Bloom Energy brings on Allison+Partners

The MDC Partners firm will support Bloom Energy's green technology and reliable power story.

SAN JOSE, CA: Bloom Energy has brought on Allison+Partners to power its story about reducing carbon footprints and weaning corporations off the grid.

Allison+Partners is tasked with a broad remit of integrated marketing and communications that includes corporate, product, digital, and potentially marketing and branding, said David McCulloch, Bloom Energy’s VP of communications.

The MDC Partners-owned agency won the business following a competitive review starting in October that initially included 10 total agencies. After the first round of pitching, Bloom Energy reduced the shortlist to five finalists.

The contract was signed in the first week of January 2019, making Allison+Partners the only PR agency on the company’s roster. Budget information was not disclosed.

The hiring of Allison+Partners follows Bloom Energy’s IPO on the New York Stock Exchange last year, raising $270 million with the support of Blueshirt Group. Prior to its IPO, Bloom raised $1.06 billion across 15 rounds, with a valuation of $3 billion. Its backers included Kleiner Perkins Caufield & Byers.

Since its IPO, Bloom Energy’s stock has plunged due to investors’ worries over its guidance for Q4 in 2018 and its operating losses and expenses, according to The Motley Fool.

Bloom Energy worked with The OutCast Agency during its commercial debut when it launched its Bloom Energy Server product ten years ago, McCulloch said. Bloom Energy Server produces electricity locally by converting natural gas without combustion, providing a clean energy alternative that corporations can use to meet their carbon emission goals. A quarter of Fortune 100 companies use Bloom Energy’s product, including Apple, AT&T, Intel, and Morgan Stanley, McCulloch said.

Bloom Energy’s, clients don’t have to rely as much on a traditional grid, which is vulnerable to an increasing number of extreme weather events caused by climate change. There were 3,500 outages in the U.S. 2017, while the duration of the outages more than doubled from 2016 to 2018, McCulloch said.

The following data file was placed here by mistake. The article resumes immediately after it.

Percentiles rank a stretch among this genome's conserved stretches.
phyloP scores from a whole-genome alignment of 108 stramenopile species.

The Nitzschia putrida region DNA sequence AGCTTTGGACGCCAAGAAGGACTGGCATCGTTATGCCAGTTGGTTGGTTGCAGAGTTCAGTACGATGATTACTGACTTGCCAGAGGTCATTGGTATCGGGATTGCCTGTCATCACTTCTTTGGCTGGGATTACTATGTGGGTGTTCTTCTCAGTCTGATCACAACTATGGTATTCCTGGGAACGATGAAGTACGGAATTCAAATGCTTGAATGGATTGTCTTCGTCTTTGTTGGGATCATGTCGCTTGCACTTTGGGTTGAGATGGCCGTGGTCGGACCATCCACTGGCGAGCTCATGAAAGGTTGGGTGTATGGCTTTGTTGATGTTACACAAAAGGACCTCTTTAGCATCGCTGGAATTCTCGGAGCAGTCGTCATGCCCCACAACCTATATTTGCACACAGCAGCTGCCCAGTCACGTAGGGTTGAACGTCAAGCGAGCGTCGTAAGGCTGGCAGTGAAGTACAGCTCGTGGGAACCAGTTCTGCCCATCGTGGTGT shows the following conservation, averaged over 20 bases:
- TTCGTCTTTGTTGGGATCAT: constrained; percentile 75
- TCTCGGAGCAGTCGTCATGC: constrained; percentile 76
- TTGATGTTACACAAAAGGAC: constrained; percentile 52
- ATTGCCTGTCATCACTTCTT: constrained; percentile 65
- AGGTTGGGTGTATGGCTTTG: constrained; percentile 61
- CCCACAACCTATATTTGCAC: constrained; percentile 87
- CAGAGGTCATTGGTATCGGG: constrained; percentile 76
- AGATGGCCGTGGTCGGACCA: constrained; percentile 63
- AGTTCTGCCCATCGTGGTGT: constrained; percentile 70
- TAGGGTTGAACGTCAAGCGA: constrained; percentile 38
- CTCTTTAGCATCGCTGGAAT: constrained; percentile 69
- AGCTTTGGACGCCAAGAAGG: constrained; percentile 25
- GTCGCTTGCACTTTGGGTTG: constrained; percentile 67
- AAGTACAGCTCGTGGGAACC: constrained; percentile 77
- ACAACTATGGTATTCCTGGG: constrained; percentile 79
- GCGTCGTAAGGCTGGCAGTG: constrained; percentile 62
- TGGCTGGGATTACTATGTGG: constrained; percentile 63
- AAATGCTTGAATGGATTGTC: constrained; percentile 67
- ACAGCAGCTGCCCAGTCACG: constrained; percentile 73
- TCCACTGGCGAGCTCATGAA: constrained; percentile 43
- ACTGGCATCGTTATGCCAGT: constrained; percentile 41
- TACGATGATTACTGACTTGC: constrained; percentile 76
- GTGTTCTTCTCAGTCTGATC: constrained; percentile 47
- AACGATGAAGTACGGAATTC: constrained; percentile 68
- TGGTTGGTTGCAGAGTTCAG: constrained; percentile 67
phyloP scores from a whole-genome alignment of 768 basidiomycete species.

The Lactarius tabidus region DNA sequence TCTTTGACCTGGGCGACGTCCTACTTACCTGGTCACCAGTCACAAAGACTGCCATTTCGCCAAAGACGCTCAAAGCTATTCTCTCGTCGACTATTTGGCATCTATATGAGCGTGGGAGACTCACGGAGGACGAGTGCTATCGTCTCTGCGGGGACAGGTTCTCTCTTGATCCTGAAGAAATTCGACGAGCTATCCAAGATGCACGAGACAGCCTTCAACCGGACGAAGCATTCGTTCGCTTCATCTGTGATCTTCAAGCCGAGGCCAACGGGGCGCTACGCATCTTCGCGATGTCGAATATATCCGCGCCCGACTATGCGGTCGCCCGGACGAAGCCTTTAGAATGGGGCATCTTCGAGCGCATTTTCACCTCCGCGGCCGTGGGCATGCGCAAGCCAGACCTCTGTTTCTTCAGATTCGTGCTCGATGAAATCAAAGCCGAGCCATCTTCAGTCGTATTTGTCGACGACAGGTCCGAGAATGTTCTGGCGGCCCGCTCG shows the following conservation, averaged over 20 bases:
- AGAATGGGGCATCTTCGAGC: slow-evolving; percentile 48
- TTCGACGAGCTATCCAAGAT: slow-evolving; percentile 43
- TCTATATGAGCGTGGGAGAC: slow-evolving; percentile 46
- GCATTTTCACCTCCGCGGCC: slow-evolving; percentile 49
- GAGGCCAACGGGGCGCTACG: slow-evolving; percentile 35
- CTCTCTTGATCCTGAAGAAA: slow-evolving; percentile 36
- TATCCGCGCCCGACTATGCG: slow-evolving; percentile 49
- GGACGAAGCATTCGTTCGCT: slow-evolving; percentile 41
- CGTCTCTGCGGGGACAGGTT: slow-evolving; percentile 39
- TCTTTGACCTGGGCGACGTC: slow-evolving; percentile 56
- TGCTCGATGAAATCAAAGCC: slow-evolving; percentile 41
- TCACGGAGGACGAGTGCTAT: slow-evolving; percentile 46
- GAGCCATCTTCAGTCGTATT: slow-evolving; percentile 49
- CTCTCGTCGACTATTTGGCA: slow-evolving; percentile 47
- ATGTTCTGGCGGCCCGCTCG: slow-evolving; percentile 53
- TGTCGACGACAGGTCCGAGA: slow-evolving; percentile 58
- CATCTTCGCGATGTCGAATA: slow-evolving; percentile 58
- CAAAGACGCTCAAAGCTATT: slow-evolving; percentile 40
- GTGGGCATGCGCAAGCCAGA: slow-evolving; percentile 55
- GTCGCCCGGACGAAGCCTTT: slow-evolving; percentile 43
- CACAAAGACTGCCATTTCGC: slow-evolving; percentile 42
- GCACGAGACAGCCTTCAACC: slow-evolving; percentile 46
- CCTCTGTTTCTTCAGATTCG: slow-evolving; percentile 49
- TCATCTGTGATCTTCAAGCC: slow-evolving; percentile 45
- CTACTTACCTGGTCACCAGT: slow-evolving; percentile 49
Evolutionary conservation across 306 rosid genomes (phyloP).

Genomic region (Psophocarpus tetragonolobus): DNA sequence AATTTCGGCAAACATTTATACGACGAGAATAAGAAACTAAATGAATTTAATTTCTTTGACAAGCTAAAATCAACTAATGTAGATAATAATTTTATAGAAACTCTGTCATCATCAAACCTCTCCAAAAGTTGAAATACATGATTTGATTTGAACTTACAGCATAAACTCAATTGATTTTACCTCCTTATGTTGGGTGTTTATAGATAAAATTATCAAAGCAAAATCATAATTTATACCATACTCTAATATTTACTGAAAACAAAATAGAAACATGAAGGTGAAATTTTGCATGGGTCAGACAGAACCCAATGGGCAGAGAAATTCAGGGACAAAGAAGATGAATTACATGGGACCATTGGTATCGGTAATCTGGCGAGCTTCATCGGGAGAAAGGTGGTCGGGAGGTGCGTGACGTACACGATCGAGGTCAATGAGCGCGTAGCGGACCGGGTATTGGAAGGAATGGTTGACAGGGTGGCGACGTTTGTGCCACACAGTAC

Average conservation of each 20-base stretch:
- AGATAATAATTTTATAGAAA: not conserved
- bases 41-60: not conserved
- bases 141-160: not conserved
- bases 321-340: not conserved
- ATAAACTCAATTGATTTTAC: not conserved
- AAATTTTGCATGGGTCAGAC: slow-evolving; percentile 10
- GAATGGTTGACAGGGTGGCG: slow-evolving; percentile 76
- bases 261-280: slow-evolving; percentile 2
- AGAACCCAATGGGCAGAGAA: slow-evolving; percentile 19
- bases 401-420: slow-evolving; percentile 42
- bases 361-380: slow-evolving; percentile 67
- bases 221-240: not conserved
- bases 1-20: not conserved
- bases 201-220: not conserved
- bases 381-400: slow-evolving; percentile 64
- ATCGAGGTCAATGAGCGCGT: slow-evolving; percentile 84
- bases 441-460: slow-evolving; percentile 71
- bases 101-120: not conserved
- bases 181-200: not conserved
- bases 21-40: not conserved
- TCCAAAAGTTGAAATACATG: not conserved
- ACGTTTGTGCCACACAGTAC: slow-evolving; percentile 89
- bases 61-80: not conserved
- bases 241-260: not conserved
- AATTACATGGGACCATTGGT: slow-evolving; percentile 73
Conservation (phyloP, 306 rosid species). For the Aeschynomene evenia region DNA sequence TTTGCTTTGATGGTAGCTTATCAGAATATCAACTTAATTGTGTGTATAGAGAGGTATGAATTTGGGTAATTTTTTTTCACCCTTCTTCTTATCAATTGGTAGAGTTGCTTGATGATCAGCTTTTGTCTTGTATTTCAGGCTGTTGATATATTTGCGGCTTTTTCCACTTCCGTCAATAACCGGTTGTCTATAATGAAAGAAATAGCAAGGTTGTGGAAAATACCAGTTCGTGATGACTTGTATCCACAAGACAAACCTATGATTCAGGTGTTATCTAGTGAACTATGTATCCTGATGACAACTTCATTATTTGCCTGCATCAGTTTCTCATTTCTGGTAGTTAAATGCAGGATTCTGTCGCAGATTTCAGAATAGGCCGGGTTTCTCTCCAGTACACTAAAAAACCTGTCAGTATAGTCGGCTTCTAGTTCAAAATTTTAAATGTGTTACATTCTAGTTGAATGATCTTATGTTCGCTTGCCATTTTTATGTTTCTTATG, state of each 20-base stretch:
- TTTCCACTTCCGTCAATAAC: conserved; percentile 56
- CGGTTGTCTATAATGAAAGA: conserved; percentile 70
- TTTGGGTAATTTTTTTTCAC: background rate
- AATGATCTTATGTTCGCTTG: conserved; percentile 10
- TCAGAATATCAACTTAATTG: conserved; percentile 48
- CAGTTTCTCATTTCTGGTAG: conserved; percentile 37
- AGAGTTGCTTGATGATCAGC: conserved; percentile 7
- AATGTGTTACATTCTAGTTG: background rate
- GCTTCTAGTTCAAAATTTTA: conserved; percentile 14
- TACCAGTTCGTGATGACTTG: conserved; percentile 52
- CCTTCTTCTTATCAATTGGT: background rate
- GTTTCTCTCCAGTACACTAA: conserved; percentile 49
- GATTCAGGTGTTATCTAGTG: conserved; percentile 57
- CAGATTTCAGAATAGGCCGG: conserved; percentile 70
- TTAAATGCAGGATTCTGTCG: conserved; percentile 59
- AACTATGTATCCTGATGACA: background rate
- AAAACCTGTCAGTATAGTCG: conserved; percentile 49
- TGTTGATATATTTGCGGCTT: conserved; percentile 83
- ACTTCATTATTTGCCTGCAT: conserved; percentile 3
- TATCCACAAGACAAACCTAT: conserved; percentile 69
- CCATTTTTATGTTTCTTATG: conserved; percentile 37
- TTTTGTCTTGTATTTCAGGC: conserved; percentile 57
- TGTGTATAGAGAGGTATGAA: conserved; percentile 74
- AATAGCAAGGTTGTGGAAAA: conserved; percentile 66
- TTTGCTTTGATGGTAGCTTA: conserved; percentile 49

While tackling climate change and business outages, there are other areas the Bloom Energy campaign could branch into, McCulloch said. For example, the grid is vulnerable to hacking, which is a national security issue.

"We need to elevate the issue of energy resiliency to every C-suite in every company," he added. "Part of the challenge is to put an end to complacency; complacency is our target as regrettably, outages will affect more and more businesses."

Allison+Partners will help support the company’s "energy resiliency" message.

"It’s very rare in the media business that you can engage journalists and they intuitively understand the importance of a story and the issue you’re talking about," said Todd Aydelotte, an MD in Allison+Partners’ New York City office. "Anyone in our country just looks out the window and understands catastrophic weather events are here, they’re increasing with frequency, and they’re highly disruptive to the business environment. Then you start looking at the idea it’s probably going to get worse before it gets better."

Aydelotte said Allison+Partners’ background in tech, clean energy, and environmental issues uniquely positioned them to take on this account. The agency’s tech client roster includes Samsung, ADT, BSA, Campaign Monitor, Google, and PIR.

For about a year, Bloom Energy has been steadily building up its comms team, first by hiring McCulloch, who joined from GE Power last March. Most recently, it brought on Natalia Blank from CA Technologies in November last year as head of corporate PR, McCulloch said.

McCulloch said Bloom Energy has a significant and growing business in South Korea, where the government is trying to combat its poor air quality by deploying clean tech. The company has no PR support in the country, but "that could be in [its] future," McCulloch said. Nor does Bloom Energy have PR support in Japan and India, its other two big markets, but they are less mature businesses.

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